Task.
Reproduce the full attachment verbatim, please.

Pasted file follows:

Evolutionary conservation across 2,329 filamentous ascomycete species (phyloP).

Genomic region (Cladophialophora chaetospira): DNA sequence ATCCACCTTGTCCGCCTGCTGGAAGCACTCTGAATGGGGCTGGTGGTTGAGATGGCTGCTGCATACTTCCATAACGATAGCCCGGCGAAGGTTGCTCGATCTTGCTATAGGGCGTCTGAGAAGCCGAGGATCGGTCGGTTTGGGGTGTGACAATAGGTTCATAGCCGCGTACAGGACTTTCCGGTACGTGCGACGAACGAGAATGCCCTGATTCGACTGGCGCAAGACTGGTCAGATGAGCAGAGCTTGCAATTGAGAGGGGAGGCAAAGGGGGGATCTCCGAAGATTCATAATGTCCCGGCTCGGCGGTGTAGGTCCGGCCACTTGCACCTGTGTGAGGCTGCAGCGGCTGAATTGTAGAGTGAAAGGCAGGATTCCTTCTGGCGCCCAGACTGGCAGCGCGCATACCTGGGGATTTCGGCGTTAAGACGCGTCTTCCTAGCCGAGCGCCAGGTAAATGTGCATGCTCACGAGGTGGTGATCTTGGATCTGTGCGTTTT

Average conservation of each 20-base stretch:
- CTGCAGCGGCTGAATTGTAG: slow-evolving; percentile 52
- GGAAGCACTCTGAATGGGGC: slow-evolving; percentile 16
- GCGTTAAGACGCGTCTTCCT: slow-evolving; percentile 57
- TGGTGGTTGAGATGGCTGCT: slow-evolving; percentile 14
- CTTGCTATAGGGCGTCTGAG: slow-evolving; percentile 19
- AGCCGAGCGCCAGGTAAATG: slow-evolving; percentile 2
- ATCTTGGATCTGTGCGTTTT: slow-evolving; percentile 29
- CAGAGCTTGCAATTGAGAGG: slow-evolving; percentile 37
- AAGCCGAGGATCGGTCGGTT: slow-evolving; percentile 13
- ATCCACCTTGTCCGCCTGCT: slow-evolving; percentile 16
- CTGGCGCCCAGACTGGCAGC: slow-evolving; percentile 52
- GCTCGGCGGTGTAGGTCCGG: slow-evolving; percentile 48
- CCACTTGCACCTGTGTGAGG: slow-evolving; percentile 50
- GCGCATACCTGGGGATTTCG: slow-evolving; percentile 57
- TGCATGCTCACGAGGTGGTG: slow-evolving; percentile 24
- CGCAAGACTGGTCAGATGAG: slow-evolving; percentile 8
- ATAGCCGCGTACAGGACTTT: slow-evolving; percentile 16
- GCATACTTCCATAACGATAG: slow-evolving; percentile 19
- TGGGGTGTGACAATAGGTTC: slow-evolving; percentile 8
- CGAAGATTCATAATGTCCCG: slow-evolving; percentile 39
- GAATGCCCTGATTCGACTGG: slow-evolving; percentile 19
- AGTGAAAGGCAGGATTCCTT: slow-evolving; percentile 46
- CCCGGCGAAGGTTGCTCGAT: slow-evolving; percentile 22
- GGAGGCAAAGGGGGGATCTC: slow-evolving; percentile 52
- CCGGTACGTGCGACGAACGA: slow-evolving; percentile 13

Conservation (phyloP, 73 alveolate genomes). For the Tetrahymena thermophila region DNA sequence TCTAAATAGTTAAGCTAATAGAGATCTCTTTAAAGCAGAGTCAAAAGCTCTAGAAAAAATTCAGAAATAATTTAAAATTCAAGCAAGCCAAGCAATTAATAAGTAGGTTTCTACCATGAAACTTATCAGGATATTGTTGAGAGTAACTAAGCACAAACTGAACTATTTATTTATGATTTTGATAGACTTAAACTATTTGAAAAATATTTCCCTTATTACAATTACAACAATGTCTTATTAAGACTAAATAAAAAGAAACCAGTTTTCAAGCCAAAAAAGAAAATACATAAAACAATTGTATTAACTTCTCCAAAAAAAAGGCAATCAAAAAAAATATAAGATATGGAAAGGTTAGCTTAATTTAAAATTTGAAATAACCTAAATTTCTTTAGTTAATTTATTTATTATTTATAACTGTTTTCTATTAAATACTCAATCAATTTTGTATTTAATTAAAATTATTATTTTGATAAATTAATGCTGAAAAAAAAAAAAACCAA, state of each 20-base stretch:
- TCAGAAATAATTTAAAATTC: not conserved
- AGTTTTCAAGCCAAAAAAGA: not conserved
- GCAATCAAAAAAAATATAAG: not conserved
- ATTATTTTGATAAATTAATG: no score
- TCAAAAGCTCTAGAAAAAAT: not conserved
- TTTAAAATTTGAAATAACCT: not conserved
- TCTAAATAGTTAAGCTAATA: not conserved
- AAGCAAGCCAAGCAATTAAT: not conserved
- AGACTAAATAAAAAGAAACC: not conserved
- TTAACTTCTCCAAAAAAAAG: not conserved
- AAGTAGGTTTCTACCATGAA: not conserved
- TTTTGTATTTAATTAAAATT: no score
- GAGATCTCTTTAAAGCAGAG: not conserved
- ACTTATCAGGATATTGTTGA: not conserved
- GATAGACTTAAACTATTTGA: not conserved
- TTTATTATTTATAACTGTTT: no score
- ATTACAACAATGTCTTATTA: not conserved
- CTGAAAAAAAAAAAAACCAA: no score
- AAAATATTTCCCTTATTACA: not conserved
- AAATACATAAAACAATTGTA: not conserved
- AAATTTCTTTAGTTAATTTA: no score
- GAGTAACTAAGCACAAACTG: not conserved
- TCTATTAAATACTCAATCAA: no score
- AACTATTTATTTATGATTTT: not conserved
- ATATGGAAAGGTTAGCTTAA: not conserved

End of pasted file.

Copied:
Evolutionary conservation across 2,329 filamentous ascomycete species (phyloP).

Genomic region (Cladophialophora chaetospira): DNA sequence ATCCACCTTGTCCGCCTGCTGGAAGCACTCTGAATGGGGCTGGTGGTTGAGATGGCTGCTGCATACTTCCATAACGATAGCCCGGCGAAGGTTGCTCGATCTTGCTATAGGGCGTCTGAGAAGCCGAGGATCGGTCGGTTTGGGGTGTGACAATAGGTTCATAGCCGCGTACAGGACTTTCCGGTACGTGCGACGAACGAGAATGCCCTGATTCGACTGGCGCAAGACTGGTCAGATGAGCAGAGCTTGCAATTGAGAGGGGAGGCAAAGGGGGGATCTCCGAAGATTCATAATGTCCCGGCTCGGCGGTGTAGGTCCGGCCACTTGCACCTGTGTGAGGCTGCAGCGGCTGAATTGTAGAGTGAAAGGCAGGATTCCTTCTGGCGCCCAGACTGGCAGCGCGCATACCTGGGGATTTCGGCGTTAAGACGCGTCTTCCTAGCCGAGCGCCAGGTAAATGTGCATGCTCACGAGGTGGTGATCTTGGATCTGTGCGTTTT

Average conservation of each 20-base stretch:
- CTGCAGCGGCTGAATTGTAG: slow-evolving; percentile 52
- GGAAGCACTCTGAATGGGGC: slow-evolving; percentile 16
- GCGTTAAGACGCGTCTTCCT: slow-evolving; percentile 57
- TGGTGGTTGAGATGGCTGCT: slow-evolving; percentile 14
- CTTGCTATAGGGCGTCTGAG: slow-evolving; percentile 19
- AGCCGAGCGCCAGGTAAATG: slow-evolving; percentile 2
- ATCTTGGATCTGTGCGTTTT: slow-evolving; percentile 29
- CAGAGCTTGCAATTGAGAGG: slow-evolving; percentile 37
- AAGCCGAGGATCGGTCGGTT: slow-evolving; percentile 13
- ATCCACCTTGTCCGCCTGCT: slow-evolving; percentile 16
- CTGGCGCCCAGACTGGCAGC: slow-evolving; percentile 52
- GCTCGGCGGTGTAGGTCCGG: slow-evolving; percentile 48
- CCACTTGCACCTGTGTGAGG: slow-evolving; percentile 50
- GCGCATACCTGGGGATTTCG: slow-evolving; percentile 57
- TGCATGCTCACGAGGTGGTG: slow-evolving; percentile 24
- CGCAAGACTGGTCAGATGAG: slow-evolving; percentile 8
- ATAGCCGCGTACAGGACTTT: slow-evolving; percentile 16
- GCATACTTCCATAACGATAG: slow-evolving; percentile 19
- TGGGGTGTGACAATAGGTTC: slow-evolving; percentile 8
- CGAAGATTCATAATGTCCCG: slow-evolving; percentile 39
- GAATGCCCTGATTCGACTGG: slow-evolving; percentile 19
- AGTGAAAGGCAGGATTCCTT: slow-evolving; percentile 46
- CCCGGCGAAGGTTGCTCGAT: slow-evolving; percentile 22
- GGAGGCAAAGGGGGGATCTC: slow-evolving; percentile 52
- CCGGTACGTGCGACGAACGA: slow-evolving; percentile 13

Conservation (phyloP, 73 alveolate genomes). For the Tetrahymena thermophila region DNA sequence TCTAAATAGTTAAGCTAATAGAGATCTCTTTAAAGCAGAGTCAAAAGCTCTAGAAAAAATTCAGAAATAATTTAAAATTCAAGCAAGCCAAGCAATTAATAAGTAGGTTTCTACCATGAAACTTATCAGGATATTGTTGAGAGTAACTAAGCACAAACTGAACTATTTATTTATGATTTTGATAGACTTAAACTATTTGAAAAATATTTCCCTTATTACAATTACAACAATGTCTTATTAAGACTAAATAAAAAGAAACCAGTTTTCAAGCCAAAAAAGAAAATACATAAAACAATTGTATTAACTTCTCCAAAAAAAAGGCAATCAAAAAAAATATAAGATATGGAAAGGTTAGCTTAATTTAAAATTTGAAATAACCTAAATTTCTTTAGTTAATTTATTTATTATTTATAACTGTTTTCTATTAAATACTCAATCAATTTTGTATTTAATTAAAATTATTATTTTGATAAATTAATGCTGAAAAAAAAAAAAACCAA, state of each 20-base stretch:
- TCAGAAATAATTTAAAATTC: not conserved
- AGTTTTCAAGCCAAAAAAGA: not conserved
- GCAATCAAAAAAAATATAAG: not conserved
- ATTATTTTGATAAATTAATG: no score
- TCAAAAGCTCTAGAAAAAAT: not conserved
- TTTAAAATTTGAAATAACCT: not conserved
- TCTAAATAGTTAAGCTAATA: not conserved
- AAGCAAGCCAAGCAATTAAT: not conserved
- AGACTAAATAAAAAGAAACC: not conserved
- TTAACTTCTCCAAAAAAAAG: not conserved
- AAGTAGGTTTCTACCATGAA: not conserved
- TTTTGTATTTAATTAAAATT: no score
- GAGATCTCTTTAAAGCAGAG: not conserved
- ACTTATCAGGATATTGTTGA: not conserved
- GATAGACTTAAACTATTTGA: not conserved
- TTTATTATTTATAACTGTTT: no score
- ATTACAACAATGTCTTATTA: not conserved
- CTGAAAAAAAAAAAAACCAA: no score
- AAAATATTTCCCTTATTACA: not conserved
- AAATACATAAAACAATTGTA: not conserved
- AAATTTCTTTAGTTAATTTA: no score
- GAGTAACTAAGCACAAACTG: not conserved
- TCTATTAAATACTCAATCAA: no score
- AACTATTTATTTATGATTTT: not conserved
- ATATGGAAAGGTTAGCTTAA: not conserved